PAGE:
Turkey Hunting in Pennsylvania

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  • B
  • 220,000

    Wild Turkey Population

  • Easterns

    Turkey Subspecies

  • 935,146

    Number of Licenses Sold Annually

  • $20.90

    Resident adult hunting license. Second spring gobbler tag available ($21.90; purchase before April 28, 2017).

    Cost of Resident License and Permit

  • $101.90

    Non-resident adult hunting license. Second spring gobbler tag available ($41.90; purchase before April 28, 2017).

    Cost of Non-Resident License and Permit

The hunting culture thrives in Pennsylvania. Turkeys. Deer. Small game. Even waterfowl.

Wear camouflage to a roadside diner during spring turkey season, and chances are someone with a smile on their face will ask if you managed to kill a bird.

I know. I was born and raised in PA turkey country. And I've turkey hunted there in recent years. 

While nearly a million licensed hunters take to the woods each year, not all target spring gobblers – though participation is far higher than most states.

Yes, this also sometimes makes a pure hunt difficult in some regions, especially for birds you see strutting from a distance, while glassing from the road.

Then again, if you walk far and long on public property, you will definitely chance at hearing turkeys, especially in mountain country.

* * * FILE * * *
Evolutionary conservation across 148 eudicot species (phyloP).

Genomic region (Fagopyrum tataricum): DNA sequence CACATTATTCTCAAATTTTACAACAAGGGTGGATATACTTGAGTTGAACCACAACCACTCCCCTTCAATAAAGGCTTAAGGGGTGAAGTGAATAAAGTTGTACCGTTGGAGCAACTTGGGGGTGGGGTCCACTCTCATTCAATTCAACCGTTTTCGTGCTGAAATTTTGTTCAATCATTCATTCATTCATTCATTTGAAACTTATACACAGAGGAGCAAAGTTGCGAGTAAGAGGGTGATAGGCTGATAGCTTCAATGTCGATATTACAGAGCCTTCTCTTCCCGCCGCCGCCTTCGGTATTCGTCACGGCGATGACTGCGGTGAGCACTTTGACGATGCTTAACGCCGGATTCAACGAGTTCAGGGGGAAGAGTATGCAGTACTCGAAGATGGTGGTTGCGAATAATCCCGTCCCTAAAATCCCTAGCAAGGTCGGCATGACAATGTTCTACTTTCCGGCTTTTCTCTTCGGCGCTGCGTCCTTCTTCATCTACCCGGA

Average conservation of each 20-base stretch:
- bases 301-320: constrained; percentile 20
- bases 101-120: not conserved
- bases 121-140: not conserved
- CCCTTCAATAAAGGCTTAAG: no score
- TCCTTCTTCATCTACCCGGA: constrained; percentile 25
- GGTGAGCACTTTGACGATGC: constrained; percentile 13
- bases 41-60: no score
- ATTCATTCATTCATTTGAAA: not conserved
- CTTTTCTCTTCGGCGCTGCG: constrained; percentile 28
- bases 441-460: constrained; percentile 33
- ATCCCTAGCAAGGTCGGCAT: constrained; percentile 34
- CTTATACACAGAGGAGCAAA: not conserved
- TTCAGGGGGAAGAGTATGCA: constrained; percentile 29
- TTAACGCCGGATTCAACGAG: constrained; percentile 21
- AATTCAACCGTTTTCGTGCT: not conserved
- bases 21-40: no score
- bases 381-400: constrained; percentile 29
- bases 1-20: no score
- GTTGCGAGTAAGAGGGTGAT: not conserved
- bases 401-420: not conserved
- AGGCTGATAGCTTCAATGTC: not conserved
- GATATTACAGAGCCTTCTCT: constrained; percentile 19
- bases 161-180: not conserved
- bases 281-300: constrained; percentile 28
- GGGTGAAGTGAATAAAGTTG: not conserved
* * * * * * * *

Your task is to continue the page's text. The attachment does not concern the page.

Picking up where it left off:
Vast public lands, a simple licensing system and purchasing options, make this a solid state destination for non-resident turkey hunters. It's not an "A" due to hunting pressure; it's not a "C" for reasons below.

Public hunting opportunities rule.

North-central Pennsylvania counties, where I'm originally from, and the vast state game lands found there, draw Keystone State hunters. This region is one of the truly wild places left in the United States.

Elsewhere to the Northwest, Allegheny National Forest (517,000 acres) usually has birds. WMU 4D (central PA) puts up high kill numbers, too.

Poult production is down slightly in the Northeast, Southeast and even in the Southwest according to sources (though this region's WMUs 2A and 2C both average 2,000 spring kills annually).

Note: Sunday hunting is prohibited here. Non-residents with short trip opportunities should plan around this. Also, the tactic of "fanning," and moving on gobblers to kill them, is illegal. The law reads: "No stalking. Hunting by calling only."

Pennsylvania Turkey Hunting Fact: Youth hunters average 6,000 PA spring turkey kills, exceeding entire season totals for some other states.

– Steve Hickoff

Turkey Hunting in Pennsylvania (c) Tes Randle Jolly photo

Pennsylvania Turkey Hunting

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